In the waiting room, she reaches for my hand, lacing her long fingers through my own. She presses her palm flat against my palm until all the lines meet, intersecting for a stretch and then contradicting, all posts and crossbeams. Her moon eyes speak paragraphs over still lips, tightly drawn. They are imploring blue–those eyes, reaching for me with startling strength.
In the morning, she draped her arms across my shoulders. She said, “I’m so glad you’re going with me,” and at first I thought she meant here, to this waiting room, to this nervous hour, and so I queried. “Well, that, yes,” she agreed, “but what I meant was this weekend.” This weekend; a trip with no anxiety to anticipate, only laughing friends. She’ll hardly have need to acknowledge me. I thought it strange that she would mention this the morning of the dreaded appointment, just hours before the waiting room and those eyes saying, I wish I didn’t have to do this.
But just this morning I flipped open my Bible and read about the Israelites, how God said, “Just go. Go to the land I promised. Go on to that rich place. But I’m not going with you. (Exodus 33:1-4).” He even promised to make it easy for them, to clear out all the trouble. And I turned the crisp, thin page, thinking, “He’s telling them they can have it, the land. He’s not even sending them into the wilderness.” But the Israelites don’t seem to hear. They strip themselves bland and weep. They mourn as though love has died, because what is abundance apart from His Presence? And what is a wilderness if He’s there? Without Him, the best land becomes a wasteland, because richness is the fullness of Him. He is more than their desperation god.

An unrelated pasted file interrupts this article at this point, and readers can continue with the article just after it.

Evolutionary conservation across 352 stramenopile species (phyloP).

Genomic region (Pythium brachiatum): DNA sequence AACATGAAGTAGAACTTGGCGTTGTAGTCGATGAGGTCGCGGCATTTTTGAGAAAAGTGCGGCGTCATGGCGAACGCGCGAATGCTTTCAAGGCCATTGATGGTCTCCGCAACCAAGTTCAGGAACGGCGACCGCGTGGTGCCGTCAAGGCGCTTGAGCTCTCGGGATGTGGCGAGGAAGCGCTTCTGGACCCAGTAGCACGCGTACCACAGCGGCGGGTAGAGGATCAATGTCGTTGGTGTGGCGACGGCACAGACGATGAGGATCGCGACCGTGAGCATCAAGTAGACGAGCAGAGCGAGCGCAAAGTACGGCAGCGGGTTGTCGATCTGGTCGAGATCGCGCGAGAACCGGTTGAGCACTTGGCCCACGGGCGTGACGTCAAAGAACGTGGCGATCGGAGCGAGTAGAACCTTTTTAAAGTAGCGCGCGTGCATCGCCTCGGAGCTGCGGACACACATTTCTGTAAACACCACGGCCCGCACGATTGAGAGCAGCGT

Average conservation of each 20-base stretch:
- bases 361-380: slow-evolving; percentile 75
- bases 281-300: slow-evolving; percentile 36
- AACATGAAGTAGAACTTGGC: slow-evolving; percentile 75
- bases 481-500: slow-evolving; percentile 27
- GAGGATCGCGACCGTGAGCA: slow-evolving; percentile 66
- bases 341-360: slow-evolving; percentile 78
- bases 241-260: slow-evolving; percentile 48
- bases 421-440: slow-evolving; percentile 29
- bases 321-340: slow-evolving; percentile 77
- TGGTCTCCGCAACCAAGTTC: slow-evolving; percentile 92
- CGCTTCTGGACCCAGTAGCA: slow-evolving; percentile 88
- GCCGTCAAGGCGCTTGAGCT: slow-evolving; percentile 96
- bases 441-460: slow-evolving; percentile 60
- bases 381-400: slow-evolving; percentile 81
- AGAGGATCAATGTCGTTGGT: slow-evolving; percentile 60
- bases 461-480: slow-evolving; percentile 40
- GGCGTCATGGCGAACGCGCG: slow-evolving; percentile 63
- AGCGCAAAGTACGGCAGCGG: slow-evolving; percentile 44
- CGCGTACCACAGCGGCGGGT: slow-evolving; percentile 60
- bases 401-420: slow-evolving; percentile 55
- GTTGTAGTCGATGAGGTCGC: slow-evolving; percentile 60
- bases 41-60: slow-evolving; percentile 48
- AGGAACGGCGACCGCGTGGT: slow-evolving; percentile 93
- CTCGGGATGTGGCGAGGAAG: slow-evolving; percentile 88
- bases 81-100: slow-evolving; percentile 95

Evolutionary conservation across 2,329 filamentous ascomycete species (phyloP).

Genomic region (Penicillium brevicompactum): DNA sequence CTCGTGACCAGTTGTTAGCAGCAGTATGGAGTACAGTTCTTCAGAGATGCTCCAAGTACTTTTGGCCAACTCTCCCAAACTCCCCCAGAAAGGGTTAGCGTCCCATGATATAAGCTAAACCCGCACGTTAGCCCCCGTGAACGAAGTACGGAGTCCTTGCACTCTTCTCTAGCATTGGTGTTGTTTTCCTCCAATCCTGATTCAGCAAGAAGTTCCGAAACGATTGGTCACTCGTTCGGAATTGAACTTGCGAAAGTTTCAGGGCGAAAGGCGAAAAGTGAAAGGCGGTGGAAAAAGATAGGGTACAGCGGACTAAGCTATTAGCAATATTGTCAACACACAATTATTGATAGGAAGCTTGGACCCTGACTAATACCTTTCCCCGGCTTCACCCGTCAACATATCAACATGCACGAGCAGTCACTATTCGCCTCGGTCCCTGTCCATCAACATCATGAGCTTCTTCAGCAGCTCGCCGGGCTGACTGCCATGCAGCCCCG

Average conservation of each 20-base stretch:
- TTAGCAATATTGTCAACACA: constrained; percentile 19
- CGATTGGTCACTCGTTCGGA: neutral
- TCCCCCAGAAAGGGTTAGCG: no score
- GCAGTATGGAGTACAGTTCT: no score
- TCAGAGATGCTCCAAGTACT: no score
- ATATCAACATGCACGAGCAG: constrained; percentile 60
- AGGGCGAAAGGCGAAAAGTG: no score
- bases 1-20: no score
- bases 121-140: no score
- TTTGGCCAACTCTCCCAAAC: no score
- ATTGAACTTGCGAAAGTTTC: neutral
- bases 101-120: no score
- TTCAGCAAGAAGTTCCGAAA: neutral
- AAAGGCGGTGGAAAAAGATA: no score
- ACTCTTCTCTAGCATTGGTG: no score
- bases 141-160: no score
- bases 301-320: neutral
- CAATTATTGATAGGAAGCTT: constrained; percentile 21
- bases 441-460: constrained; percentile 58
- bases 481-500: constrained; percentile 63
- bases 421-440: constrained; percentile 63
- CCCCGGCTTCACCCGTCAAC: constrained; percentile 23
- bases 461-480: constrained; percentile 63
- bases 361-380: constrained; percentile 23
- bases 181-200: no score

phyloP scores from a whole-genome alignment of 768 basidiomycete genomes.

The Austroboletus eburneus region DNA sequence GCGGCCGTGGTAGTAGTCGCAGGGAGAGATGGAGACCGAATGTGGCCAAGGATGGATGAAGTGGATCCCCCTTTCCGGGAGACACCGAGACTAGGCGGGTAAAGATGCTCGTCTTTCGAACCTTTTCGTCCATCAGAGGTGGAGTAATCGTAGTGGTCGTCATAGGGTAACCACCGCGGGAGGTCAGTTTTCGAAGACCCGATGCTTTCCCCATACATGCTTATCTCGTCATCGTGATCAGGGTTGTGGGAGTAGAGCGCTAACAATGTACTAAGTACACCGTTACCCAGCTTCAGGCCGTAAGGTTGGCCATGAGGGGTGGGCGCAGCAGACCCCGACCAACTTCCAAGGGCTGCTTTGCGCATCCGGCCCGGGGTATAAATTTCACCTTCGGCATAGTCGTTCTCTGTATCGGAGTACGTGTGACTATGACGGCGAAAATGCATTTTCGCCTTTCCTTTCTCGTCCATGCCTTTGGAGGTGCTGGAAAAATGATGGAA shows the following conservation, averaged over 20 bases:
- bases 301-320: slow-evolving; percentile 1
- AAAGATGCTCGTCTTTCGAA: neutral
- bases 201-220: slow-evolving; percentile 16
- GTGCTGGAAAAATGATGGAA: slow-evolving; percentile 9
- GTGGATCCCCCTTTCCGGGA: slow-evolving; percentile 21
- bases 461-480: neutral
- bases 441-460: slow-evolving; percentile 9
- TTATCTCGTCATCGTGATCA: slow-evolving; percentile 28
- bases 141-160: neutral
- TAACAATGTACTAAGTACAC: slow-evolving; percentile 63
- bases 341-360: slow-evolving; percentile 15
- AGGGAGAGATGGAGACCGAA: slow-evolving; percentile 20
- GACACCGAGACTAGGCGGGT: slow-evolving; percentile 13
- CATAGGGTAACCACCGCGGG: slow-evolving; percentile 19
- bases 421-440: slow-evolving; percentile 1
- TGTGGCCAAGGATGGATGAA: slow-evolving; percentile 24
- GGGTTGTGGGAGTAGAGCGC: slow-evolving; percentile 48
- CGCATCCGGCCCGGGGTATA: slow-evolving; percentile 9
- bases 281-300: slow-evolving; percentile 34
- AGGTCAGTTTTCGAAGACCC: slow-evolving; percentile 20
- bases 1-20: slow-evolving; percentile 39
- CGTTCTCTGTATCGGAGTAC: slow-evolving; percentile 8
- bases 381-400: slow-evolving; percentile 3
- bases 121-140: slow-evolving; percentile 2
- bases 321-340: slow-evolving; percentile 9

“I’m nervous.” She says just that, laying it flatly across my lap, letting it rest in the valleys between our interlocked fingers.
“I’m going to pray now,” I say, letting her read in my eyes how I wish I could sit in that chair in her place. And right there in the waiting room, I ask God to protect her, to keep her from pain, to let her feel Him with her. I let the words move, quiet and low, over her swinging leg.
They loved Him. The Israelites. At least right then, on that page of history, they actually loved God. Because love is not just a needy transaction but a relationship that prizes with-ness over what another can do for me. And there is nothing more I can do for her right now, besides hold her hand and pray over her while we wait. But praying acknowledges the power of His Presence. Praying slips our hands into God’s hands, pressing them palm to palm, weaving the fingers, and that nearness is strength.
I look at Zoe and I hear what she actually said this morning, standing on the edge of something unavoidably difficult. She said, I love you. She said, Listen: It’s not just that I want you with me when I need you, but that I also want you with me when I won’t. She said, You being with me, that’s the richness.
Love abides when things are good and resides when things are gripping-hard. It rejoices with those who rejoice and mourns with those who mourn (Romans 12:15).
And that’s the kind of Love that has changed the world—Love being with us to die; Love dying to be with us.